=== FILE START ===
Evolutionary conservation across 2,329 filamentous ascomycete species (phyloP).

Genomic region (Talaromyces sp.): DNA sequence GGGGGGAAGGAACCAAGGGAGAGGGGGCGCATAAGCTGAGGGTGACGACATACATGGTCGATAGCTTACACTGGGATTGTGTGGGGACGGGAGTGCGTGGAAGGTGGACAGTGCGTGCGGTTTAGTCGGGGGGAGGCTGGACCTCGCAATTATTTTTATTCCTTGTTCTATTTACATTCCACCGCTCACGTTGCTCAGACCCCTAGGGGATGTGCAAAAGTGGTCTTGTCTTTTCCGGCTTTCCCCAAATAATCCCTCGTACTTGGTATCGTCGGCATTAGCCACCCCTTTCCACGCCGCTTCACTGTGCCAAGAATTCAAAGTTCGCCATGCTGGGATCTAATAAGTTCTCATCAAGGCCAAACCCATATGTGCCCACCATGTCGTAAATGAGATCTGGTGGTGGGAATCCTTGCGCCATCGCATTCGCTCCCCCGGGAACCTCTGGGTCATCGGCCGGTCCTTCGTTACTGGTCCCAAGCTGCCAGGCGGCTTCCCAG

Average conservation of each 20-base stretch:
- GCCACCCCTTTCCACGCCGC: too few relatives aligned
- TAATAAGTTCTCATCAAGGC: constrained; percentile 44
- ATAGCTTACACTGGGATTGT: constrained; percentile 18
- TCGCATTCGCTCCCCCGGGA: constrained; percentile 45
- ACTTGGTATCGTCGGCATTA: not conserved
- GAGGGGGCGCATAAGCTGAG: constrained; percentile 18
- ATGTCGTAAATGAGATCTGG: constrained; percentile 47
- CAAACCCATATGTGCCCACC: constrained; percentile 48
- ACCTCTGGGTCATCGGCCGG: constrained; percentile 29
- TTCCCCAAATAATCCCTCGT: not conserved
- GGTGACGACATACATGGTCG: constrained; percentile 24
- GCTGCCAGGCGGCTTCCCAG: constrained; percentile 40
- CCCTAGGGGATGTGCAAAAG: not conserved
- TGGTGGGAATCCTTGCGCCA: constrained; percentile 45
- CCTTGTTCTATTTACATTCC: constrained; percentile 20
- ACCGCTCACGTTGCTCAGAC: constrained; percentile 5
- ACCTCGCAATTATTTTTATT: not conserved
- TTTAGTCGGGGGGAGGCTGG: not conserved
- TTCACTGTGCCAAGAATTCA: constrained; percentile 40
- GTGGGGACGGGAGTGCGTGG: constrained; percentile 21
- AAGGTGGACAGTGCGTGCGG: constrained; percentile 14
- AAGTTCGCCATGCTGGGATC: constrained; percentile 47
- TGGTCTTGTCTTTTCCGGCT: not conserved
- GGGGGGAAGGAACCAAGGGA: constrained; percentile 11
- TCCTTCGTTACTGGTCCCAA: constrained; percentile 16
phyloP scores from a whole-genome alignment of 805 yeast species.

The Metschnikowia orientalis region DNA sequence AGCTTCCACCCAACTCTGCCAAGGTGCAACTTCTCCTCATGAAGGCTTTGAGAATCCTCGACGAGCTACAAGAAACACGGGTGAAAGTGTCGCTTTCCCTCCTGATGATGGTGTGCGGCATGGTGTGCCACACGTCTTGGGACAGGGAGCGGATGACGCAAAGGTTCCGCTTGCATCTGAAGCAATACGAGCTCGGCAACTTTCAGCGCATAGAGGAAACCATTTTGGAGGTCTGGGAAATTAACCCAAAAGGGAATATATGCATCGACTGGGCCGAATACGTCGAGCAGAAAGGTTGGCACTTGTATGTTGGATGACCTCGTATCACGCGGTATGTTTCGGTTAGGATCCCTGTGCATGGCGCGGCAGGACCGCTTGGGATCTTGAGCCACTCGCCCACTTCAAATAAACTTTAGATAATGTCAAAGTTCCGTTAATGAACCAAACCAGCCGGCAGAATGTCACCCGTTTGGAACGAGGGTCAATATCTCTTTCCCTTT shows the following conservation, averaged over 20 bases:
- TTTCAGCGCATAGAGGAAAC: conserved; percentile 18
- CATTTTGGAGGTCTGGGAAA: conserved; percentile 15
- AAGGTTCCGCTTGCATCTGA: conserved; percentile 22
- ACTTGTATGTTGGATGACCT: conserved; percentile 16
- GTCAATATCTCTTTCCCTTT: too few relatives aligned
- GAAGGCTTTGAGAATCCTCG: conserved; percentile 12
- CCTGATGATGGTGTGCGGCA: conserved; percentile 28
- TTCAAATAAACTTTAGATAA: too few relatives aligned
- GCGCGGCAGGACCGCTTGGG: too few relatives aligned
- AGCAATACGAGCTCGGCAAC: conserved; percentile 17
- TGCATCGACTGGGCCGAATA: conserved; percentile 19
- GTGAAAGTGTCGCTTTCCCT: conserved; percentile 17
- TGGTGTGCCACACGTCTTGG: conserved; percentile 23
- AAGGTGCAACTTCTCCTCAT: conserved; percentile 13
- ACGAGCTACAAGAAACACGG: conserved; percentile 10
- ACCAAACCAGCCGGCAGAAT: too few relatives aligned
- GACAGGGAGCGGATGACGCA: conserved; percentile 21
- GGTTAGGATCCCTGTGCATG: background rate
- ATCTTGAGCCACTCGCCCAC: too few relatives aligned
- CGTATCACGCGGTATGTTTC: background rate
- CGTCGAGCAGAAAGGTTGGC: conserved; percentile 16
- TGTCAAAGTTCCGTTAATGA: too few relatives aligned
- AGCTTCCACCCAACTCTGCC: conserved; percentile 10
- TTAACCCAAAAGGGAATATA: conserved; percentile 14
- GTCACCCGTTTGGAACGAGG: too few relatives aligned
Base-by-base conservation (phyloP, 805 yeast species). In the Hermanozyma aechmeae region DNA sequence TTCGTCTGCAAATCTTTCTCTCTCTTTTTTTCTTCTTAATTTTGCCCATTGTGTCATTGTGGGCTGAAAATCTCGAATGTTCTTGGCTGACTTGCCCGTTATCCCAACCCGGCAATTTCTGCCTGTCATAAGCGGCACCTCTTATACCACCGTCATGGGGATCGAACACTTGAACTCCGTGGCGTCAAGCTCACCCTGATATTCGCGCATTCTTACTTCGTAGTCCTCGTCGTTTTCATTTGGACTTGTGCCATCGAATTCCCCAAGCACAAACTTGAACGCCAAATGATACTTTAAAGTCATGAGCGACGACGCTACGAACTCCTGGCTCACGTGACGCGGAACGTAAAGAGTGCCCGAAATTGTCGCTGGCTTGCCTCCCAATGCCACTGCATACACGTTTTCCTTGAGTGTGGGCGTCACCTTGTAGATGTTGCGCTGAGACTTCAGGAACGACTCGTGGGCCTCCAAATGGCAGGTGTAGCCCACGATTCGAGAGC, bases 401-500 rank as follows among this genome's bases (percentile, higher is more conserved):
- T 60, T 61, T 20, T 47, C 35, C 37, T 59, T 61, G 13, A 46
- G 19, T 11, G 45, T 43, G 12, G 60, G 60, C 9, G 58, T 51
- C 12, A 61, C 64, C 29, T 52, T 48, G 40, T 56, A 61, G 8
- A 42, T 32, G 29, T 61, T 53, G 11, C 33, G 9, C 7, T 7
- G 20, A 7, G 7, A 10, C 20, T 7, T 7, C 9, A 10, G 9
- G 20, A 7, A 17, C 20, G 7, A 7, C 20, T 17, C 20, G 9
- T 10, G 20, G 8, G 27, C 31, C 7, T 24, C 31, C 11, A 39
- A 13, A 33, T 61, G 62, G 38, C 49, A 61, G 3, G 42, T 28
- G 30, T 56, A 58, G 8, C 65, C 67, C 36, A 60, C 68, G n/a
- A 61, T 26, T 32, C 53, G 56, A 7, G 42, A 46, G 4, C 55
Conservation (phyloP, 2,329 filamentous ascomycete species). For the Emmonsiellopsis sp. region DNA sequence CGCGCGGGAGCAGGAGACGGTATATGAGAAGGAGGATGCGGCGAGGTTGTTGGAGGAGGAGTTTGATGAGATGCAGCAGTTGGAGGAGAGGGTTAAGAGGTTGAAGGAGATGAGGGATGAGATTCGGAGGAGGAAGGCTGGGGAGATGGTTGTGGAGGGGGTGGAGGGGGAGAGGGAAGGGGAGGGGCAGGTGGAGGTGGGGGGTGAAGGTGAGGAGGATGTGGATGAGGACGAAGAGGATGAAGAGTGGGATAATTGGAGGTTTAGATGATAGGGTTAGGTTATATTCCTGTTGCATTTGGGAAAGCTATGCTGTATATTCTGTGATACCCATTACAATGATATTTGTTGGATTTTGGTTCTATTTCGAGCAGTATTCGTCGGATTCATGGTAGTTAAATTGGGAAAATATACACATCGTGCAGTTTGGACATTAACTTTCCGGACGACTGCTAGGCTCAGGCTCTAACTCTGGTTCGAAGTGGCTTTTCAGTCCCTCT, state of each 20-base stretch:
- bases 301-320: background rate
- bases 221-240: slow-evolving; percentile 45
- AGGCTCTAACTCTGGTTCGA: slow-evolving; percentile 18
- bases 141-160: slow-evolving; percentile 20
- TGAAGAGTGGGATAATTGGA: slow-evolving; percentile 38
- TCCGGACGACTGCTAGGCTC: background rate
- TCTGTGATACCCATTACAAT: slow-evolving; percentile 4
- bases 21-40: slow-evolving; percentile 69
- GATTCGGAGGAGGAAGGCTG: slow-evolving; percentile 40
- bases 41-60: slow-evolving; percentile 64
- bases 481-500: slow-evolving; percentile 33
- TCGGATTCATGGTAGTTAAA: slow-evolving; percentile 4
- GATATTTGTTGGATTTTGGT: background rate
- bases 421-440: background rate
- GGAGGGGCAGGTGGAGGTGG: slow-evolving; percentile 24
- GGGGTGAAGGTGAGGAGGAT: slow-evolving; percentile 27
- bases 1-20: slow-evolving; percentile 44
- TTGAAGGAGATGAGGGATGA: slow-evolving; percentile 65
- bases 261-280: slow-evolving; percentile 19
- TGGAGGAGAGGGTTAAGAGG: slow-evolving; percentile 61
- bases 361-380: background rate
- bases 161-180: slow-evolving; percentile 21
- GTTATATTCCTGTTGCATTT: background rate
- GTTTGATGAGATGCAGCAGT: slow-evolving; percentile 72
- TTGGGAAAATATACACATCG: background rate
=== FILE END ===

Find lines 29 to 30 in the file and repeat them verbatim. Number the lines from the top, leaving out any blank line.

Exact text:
phyloP scores from a whole-genome alignment of 805 yeast species.

The Metschnikowia orientalis region DNA sequence AGCTTCCACCCAACTCTGCCAAGGTGCAACTTCTCCTCATGAAGGCTTTGAGAATCCTCGACGAGCTACAAGAAACACGGGTGAAAGTGTCGCTTTCCCTCCTGATGATGGTGTGCGGCATGGTGTGCCACACGTCTTGGGACAGGGAGCGGATGACGCAAAGGTTCCGCTTGCATCTGAAGCAATACGAGCTCGGCAACTTTCAGCGCATAGAGGAAACCATTTTGGAGGTCTGGGAAATTAACCCAAAAGGGAATATATGCATCGACTGGGCCGAATACGTCGAGCAGAAAGGTTGGCACTTGTATGTTGGATGACCTCGTATCACGCGGTATGTTTCGGTTAGGATCCCTGTGCATGGCGCGGCAGGACCGCTTGGGATCTTGAGCCACTCGCCCACTTCAAATAAACTTTAGATAATGTCAAAGTTCCGTTAATGAACCAAACCAGCCGGCAGAATGTCACCCGTTTGGAACGAGGGTCAATATCTCTTTCCCTTT shows the following conservation, averaged over 20 bases: